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Gottfried Benn (2 May 1886 Putlitzmarker, Brandenburgmarker – 7 July 1956 West Berlin) was a Germanmarker essayist, novelist, and expressionist poet. A doctor of medicine, he became an early admirer, and later a critic, of the National Socialist revolution. Benn had a literary influence on German verse immediately before and after the Nazi Germany.

Sketch of Gottfried Benn


He was born the son of a Lutheran pastor in Mansfeld, now part of Putlitzmarker in the district of Prignitzmarker, Brandenburgmarker. He was educated in Sellinmarker in the Neumark and Frankfurt an der Odermarker before studying theology at the University of Marburgmarker and military medicine at the Kaiser Wilhelm Academy (Pépinière)in Berlinmarker.

Benn started as an expressionist author before World War I when he published a small collection of poems (Morgue, 1912) concerned with the physical decay of the flesh.

His poetry offers an introverted nihilism: an existentialist philosophy which sees artistic expression as the only purposeful action.
In his early poems Benn used his medical experience and terminology to portray a morbid conception of humanity as another species of disease-ridden animal.
John Collins (Bullock & Woodings, 1984, p.61)

Benn enlisted in 1914, spent a brief period on the Belgian front, and then served as a military doctor in Brusselsmarker. Benn attended the trial and execution of Nurse Edith Cavell. He worked as a physician in an army brothel. After the war, he returned to Berlin and practiced as a dermatology and venereal disease specialist.

Hostile to the Weimar Republicmarker, and rejecting Marxism and Americanism, Benn, like many Germans, was upset with ongoing economic and political instability, and sympathized for a short period with the Nazis as a revolutionary force. He hoped that National Socialism would exalt his aesthetics, that Expressionism would become the official art of Germany, as Futurism had in Italymarker. Benn was elected to the poetry section of the Prussian Academy in 1932, and appointed head of that section in February 1933. In May he defended the new regime in a radio broadcast saying "the German workers are better off than ever before".

The cultural policy of the new State didn't turn out the way he hoped and, in June, Hans Friederich Blunck replaced Benn as head of the Academy's poetry section. Appalled by the Night of the Long Knives, Benn abandoned his support for the Nazi movement. He decided to perform "the aristocratic form of emigration" and joined the Wehrmacht in 1935 where he found many officers sympathetic to his disapproval of the régime. In May 1936 the SSmarker magazine Das Schwarze Korps attacked his expressionist and experimental poetry as degenerate, Jewish, and homosexual. In the summer of 1937, Wolfgang Willrich, a member of the SS, lampooned Benn in his book Säuberung des Kunsttempels; Heinrich Himmler, however, stepped in to reprimand Willrich and defended Benn on the grounds of his good record since 1933 (his earlier artistic output being irrelevant). In 1938 the Reichsschrifttumskammer (the National Socialist authors' association) banned Benn from further writing.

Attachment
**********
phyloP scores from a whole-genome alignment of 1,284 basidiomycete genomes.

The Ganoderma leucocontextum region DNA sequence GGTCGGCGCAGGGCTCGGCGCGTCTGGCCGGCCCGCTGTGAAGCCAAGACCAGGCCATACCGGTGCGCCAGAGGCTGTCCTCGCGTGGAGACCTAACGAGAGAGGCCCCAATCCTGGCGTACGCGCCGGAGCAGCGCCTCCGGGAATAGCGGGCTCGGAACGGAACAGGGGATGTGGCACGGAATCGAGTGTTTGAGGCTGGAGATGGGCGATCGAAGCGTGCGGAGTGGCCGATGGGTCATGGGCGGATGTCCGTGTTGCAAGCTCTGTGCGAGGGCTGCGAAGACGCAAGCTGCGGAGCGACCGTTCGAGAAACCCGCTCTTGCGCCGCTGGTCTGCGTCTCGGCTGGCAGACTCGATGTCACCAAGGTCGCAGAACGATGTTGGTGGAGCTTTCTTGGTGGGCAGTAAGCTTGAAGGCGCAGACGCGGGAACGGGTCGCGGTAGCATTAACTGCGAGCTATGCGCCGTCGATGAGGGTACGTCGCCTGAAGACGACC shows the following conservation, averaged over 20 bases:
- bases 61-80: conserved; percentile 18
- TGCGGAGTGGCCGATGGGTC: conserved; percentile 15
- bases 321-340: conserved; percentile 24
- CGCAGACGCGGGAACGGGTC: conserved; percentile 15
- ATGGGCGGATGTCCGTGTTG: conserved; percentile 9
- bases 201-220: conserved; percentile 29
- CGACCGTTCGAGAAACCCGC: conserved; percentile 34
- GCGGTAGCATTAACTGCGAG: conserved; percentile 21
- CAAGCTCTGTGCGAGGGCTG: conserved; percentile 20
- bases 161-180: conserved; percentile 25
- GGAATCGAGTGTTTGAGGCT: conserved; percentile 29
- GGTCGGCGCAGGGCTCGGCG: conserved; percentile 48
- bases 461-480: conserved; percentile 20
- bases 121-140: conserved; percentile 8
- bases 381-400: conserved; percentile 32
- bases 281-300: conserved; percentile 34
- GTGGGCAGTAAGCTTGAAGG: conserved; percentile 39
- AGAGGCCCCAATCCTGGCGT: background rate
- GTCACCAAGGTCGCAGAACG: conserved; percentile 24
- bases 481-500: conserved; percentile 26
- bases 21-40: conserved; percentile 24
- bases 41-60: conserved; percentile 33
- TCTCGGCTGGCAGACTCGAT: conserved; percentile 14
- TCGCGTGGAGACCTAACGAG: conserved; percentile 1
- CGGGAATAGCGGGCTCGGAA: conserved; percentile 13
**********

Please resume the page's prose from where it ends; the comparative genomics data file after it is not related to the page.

During World War II, Benn was posted to garrisons in eastern Germany where he wrote poems and essays. After the war, his work was banned by the Allies because of his initial support for Hitler. In 1951 he won the Georg Büchner Prize.

Benn favorably reviewed Julius Evola's Revolt Against the Modern World.

He died in West Berlin in 1956, and was buried in Dahlem Waldfriedhof, Berlin.


  • Morgue und andere Gedichte [Morgue and other Poems] (Berlin, 1912)
  • Fleisch (1917)
  • Die Gesammelten Schriften [The collected works] (Berlin, 1922)
  • Schutt (1924)
  • Betäubung (1925)
  • Spaltung (1925)
  • Nach dem Nihilismus (Berlin, 1932)
  • Der Neue Staat und die Intellektuellen (1933)
  • Kunst und Macht (1935)
  • Ausgewählte Gedichte [Selected Poems] (May, 1936) Note: 1st edition contained two poems that were removed for the 2nd edition in November 1936: 'Mann und Frau gehen durch die Krebsbaracke' and 'D-Zug'. The vast majority of the 1st editions were collected and destroyed.
  • Statische Gedichte [Static poems] (Zürich, 1948)
  • Ptolemäer (Limes, 1949); Ptolemy's Disciple (edited, translated and with a preface by Simona Draghici, Plutarch Press, 2005, ISBN 0-943045-20-7 (pbk).
  • Doppelleben (1950); autobiography translated as Double Life (edited, translated, and with a preface by Simona Draghici, Plutarch Press, 2002, ISBN 0-943045-19-3).
  • Stimme hinter dem Vorhang; translated as The Voice Behind the Screen (translated with an introduction by Simona Draghici (Plutarch Press, 1996, ISBN 0-943045-10-X).


  • Sämtliche Werke ("Stuttgarter Ausgabe"), ed. by Gerhard Schuster and Holger Hof, 7 volumes in 8 parts, (Stuttgart 1986-2003, ISBN 3-608-95313-2).
  • Prose, Essays, Poems by Gottfried Benn, edited by Volkmar Sander; introduction by Reinhard Paul Becker (Continuum International Publishing Group, 1987, ISBN 0-8264-0310-7 & ISBN 0-8264-0311-5 (pbk.)
  • Selected Poems (Clarendon German series) by Gottfried Benn (Oxford U.P., 1970, ISBN 0-19-832451-0)
  • Gottfried Benn in Transition by Gottfried Benn, edited by Simona Draghici (Plutarch Press, 2003, ISBN 0-943045-21-5)
  • Poems, 1937-1947 (Plutarch Press, 1991, ISBN 0-943045-06-1)


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